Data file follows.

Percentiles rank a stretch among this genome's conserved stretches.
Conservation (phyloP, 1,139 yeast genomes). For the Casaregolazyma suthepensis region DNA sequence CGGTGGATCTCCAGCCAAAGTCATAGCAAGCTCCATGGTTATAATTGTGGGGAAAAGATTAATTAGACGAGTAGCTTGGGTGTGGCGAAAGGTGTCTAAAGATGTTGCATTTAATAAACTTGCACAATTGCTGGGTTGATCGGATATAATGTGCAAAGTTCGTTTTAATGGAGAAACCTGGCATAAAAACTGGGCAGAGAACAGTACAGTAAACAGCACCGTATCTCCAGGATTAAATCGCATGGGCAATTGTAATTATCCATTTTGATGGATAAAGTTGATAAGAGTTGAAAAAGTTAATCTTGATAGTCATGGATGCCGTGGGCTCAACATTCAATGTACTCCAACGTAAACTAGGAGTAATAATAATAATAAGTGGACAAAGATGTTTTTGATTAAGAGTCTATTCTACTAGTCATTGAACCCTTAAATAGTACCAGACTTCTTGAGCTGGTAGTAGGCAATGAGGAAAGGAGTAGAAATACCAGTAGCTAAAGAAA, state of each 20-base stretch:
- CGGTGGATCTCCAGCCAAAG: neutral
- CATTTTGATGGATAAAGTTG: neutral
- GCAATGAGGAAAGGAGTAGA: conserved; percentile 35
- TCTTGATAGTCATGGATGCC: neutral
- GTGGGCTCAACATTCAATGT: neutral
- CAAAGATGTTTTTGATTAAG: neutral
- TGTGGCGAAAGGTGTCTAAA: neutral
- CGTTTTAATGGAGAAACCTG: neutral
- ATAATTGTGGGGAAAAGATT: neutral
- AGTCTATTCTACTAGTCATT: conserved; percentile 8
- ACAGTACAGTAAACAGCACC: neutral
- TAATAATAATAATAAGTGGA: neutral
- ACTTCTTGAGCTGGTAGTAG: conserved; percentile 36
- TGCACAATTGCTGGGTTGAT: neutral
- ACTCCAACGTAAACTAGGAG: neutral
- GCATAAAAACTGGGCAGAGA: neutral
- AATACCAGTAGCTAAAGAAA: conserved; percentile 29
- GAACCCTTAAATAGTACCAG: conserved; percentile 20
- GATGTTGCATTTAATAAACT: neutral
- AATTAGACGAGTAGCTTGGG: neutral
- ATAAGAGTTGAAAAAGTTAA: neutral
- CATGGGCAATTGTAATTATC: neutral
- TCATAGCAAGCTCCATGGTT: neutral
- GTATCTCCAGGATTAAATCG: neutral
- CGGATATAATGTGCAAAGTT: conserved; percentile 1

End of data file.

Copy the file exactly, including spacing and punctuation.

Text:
Percentiles rank a stretch among this genome's conserved stretches.
Conservation (phyloP, 1,139 yeast genomes). For the Casaregolazyma suthepensis region DNA sequence CGGTGGATCTCCAGCCAAAGTCATAGCAAGCTCCATGGTTATAATTGTGGGGAAAAGATTAATTAGACGAGTAGCTTGGGTGTGGCGAAAGGTGTCTAAAGATGTTGCATTTAATAAACTTGCACAATTGCTGGGTTGATCGGATATAATGTGCAAAGTTCGTTTTAATGGAGAAACCTGGCATAAAAACTGGGCAGAGAACAGTACAGTAAACAGCACCGTATCTCCAGGATTAAATCGCATGGGCAATTGTAATTATCCATTTTGATGGATAAAGTTGATAAGAGTTGAAAAAGTTAATCTTGATAGTCATGGATGCCGTGGGCTCAACATTCAATGTACTCCAACGTAAACTAGGAGTAATAATAATAATAAGTGGACAAAGATGTTTTTGATTAAGAGTCTATTCTACTAGTCATTGAACCCTTAAATAGTACCAGACTTCTTGAGCTGGTAGTAGGCAATGAGGAAAGGAGTAGAAATACCAGTAGCTAAAGAAA, state of each 20-base stretch:
- CGGTGGATCTCCAGCCAAAG: neutral
- CATTTTGATGGATAAAGTTG: neutral
- GCAATGAGGAAAGGAGTAGA: conserved; percentile 35
- TCTTGATAGTCATGGATGCC: neutral
- GTGGGCTCAACATTCAATGT: neutral
- CAAAGATGTTTTTGATTAAG: neutral
- TGTGGCGAAAGGTGTCTAAA: neutral
- CGTTTTAATGGAGAAACCTG: neutral
- ATAATTGTGGGGAAAAGATT: neutral
- AGTCTATTCTACTAGTCATT: conserved; percentile 8
- ACAGTACAGTAAACAGCACC: neutral
- TAATAATAATAATAAGTGGA: neutral
- ACTTCTTGAGCTGGTAGTAG: conserved; percentile 36
- TGCACAATTGCTGGGTTGAT: neutral
- ACTCCAACGTAAACTAGGAG: neutral
- GCATAAAAACTGGGCAGAGA: neutral
- AATACCAGTAGCTAAAGAAA: conserved; percentile 29
- GAACCCTTAAATAGTACCAG: conserved; percentile 20
- GATGTTGCATTTAATAAACT: neutral
- AATTAGACGAGTAGCTTGGG: neutral
- ATAAGAGTTGAAAAAGTTAA: neutral
- CATGGGCAATTGTAATTATC: neutral
- TCATAGCAAGCTCCATGGTT: neutral
- GTATCTCCAGGATTAAATCG: neutral
- CGGATATAATGTGCAAAGTT: conserved; percentile 1